Four impressive orchestral works from the pen of Englishman David Matthews (born 1943).
In order of disc appearance, the ten-minute Toward Sunrise (Opus 117) is atmospheric and suspenseful, a myriad of details and colours complementing the melodious and sonic allure as the music heads toward a tumultuous conclusion.
The half-hour, roughly-equal-length three-movement Symphony No.8 (Opus 131), first-conducted by HK Gruber, is arresting from the off, an expressive Andante leading to a bracing Allegro energico, music of direction, import and sweeping romanticism – quite filmic and dazzlingly scored – before subsiding to reflection, passion spent. The heart of this Symphony is the central movement, marked Adagio con molto sentimento, darkly eloquent and somewhat chilling when a grief-stricken climax is reached, horns ablaze, clarinets trilling wildly. After such emotional force, the Allegretto giocoso Finale brings light relief, a ballerina of a movement, pirouetting here, scampering there, orchestrated with clarity, and ending with the simplest and wittiest of gestures.
From a substantial Symphony to a short one, Sinfonia (Opus 67; 1995/2015), cast as an Andante introduction and Allegro. In its substantially revised version, Sinfonia is a concise work of protean invention, forming bit by bit into an athletic Allegro fuelled by timpani and exuding Tippett-like string-writing … also unease and sternness. Sinfonia may only last eight minutes but it has much to say.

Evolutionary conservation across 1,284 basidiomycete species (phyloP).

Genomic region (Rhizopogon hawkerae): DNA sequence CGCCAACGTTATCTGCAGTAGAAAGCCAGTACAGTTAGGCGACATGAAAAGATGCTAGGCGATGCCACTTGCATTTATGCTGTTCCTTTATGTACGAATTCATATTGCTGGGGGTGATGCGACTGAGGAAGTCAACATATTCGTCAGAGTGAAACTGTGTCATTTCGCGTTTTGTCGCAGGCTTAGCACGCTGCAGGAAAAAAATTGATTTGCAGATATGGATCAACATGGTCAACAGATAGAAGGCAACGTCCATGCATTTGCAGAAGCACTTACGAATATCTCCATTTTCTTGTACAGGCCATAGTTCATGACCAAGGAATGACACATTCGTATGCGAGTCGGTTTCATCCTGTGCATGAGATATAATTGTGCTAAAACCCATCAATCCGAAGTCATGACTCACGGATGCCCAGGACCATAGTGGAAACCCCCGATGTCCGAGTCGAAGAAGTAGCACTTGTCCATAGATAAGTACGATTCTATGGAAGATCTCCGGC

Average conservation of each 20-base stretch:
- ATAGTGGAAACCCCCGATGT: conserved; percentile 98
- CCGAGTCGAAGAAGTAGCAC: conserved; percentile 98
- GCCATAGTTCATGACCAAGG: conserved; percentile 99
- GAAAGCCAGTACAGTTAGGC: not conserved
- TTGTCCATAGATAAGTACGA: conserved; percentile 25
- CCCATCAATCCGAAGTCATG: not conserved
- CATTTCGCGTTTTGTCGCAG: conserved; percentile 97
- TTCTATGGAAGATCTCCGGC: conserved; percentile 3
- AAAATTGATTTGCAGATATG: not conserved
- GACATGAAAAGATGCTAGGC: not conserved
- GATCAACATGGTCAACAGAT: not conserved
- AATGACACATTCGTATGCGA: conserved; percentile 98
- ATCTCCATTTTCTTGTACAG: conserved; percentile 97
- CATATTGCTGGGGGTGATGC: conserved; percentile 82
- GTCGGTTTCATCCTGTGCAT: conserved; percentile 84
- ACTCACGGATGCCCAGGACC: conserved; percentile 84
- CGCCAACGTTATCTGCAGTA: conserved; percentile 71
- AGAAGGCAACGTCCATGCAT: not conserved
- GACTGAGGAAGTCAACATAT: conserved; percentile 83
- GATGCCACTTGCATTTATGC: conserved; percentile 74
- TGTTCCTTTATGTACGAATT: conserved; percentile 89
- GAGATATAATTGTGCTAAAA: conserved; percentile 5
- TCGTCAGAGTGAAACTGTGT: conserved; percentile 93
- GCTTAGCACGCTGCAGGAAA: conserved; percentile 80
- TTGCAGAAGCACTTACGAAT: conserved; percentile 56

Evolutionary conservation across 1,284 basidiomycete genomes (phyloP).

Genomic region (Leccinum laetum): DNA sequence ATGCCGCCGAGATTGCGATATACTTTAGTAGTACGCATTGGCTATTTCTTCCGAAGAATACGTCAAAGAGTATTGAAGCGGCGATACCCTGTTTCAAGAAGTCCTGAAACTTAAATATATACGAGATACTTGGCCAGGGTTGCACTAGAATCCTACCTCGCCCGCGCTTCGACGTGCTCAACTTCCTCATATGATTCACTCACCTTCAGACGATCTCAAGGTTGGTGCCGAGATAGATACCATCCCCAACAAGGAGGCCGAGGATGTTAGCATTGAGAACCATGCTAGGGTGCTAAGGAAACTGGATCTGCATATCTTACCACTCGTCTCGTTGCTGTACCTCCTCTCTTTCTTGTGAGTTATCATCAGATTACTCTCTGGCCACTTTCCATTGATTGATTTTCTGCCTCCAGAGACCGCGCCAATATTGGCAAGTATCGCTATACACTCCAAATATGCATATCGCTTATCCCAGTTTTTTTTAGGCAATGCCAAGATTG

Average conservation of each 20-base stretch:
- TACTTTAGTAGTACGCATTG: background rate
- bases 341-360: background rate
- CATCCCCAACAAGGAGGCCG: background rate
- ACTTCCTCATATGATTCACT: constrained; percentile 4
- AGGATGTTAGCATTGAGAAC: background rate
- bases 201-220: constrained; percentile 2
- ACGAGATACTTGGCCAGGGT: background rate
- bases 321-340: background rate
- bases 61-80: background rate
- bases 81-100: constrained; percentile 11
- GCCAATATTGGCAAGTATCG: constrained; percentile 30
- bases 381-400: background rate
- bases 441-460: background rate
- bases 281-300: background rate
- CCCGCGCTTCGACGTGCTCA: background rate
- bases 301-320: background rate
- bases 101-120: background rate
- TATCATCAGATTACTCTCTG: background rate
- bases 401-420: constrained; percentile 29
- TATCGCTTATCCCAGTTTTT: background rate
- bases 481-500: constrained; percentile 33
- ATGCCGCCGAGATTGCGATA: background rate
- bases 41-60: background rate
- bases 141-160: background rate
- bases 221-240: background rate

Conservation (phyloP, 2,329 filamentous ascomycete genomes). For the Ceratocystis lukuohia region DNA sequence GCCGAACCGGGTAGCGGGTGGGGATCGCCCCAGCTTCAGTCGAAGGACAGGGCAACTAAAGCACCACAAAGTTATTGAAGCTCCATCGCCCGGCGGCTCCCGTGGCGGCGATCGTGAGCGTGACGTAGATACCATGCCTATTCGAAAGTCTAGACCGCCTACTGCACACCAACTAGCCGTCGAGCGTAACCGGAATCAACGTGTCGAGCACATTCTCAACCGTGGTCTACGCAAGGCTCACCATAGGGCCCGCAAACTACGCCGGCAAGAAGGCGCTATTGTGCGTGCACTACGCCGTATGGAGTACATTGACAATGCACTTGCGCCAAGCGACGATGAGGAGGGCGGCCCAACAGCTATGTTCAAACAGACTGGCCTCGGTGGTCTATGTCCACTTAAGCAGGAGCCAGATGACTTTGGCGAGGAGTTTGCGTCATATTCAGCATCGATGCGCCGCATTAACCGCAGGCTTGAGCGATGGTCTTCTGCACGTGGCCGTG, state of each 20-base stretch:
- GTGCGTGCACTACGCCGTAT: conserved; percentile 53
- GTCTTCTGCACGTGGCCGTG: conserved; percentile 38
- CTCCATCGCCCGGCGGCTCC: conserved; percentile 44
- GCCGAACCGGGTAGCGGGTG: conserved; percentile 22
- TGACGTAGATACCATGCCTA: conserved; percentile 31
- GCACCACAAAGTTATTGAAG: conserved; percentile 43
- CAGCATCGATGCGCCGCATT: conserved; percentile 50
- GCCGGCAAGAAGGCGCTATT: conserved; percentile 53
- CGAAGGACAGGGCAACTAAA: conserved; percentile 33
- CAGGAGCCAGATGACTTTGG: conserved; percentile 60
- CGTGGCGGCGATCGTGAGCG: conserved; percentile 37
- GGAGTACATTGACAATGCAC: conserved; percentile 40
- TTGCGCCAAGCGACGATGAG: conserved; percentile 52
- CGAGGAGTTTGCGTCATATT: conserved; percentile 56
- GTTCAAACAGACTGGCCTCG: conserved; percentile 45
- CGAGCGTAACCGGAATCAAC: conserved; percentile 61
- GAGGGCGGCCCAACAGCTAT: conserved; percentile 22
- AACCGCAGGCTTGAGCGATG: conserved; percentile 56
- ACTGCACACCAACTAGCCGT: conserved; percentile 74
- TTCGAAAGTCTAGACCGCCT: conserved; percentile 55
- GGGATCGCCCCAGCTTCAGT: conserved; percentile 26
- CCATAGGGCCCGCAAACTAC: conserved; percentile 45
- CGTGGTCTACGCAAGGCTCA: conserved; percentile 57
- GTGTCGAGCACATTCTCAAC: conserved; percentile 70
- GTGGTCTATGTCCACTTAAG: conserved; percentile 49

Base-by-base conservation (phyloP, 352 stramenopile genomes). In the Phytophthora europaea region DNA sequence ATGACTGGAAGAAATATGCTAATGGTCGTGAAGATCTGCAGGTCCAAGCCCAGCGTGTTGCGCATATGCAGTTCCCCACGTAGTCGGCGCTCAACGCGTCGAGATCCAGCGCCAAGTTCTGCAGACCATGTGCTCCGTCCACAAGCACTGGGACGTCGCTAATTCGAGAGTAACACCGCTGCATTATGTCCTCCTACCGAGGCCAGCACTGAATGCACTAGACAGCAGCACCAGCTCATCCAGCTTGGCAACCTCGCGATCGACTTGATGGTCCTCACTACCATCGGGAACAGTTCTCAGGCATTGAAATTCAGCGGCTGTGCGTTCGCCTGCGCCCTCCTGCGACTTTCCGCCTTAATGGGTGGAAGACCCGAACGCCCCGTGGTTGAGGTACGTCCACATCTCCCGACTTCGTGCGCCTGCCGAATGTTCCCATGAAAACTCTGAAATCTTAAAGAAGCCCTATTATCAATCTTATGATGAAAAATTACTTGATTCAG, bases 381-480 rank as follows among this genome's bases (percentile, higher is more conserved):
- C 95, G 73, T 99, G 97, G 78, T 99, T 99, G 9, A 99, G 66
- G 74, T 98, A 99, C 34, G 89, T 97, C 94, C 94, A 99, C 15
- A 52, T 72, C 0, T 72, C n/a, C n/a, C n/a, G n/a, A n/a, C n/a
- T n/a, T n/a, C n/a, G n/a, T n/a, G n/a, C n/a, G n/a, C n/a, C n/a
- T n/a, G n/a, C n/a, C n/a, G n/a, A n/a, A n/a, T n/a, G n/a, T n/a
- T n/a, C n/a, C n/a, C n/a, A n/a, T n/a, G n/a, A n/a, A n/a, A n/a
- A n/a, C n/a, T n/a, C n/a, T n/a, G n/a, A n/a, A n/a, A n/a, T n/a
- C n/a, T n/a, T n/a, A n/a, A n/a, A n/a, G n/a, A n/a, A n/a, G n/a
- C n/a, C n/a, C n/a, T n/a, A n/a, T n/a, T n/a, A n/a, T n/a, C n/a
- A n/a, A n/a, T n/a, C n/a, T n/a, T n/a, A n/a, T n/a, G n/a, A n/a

Finally, A Vision of the Sea, Matthews’s Opus 125, which, to my mind, for all its picturesque touches, is a (twenty-minute, one-movement) Symphony in all but name, music with strong ideas that is always going places, and arriving, while also beguiling in terms of timbre, elemental at times, and with the capacity to paint pictures; an oceanic Sibelius 7, maybe.
With excellent presentation and sound – Mike George producing, Stephen Rinker engineering – these finely-honed and dedicated performances by the BBC Philharmonic conducted by Jac van Steen (recorded November & December 2017 at BBC MediaCityUK in Salford), with the composer in attendance, have about them the feeling of rightness and complete a release that is superb in every respect. I am therefore delighted for Signum SIGCD647 (due for release on January 22) to be the inaugural entry in the Column’s new Outstanding category.
Postscript: I don’t intend to be retrospective with the Outstanding award, but at least I recently looked-back to some of last year’s releases that took my fancy…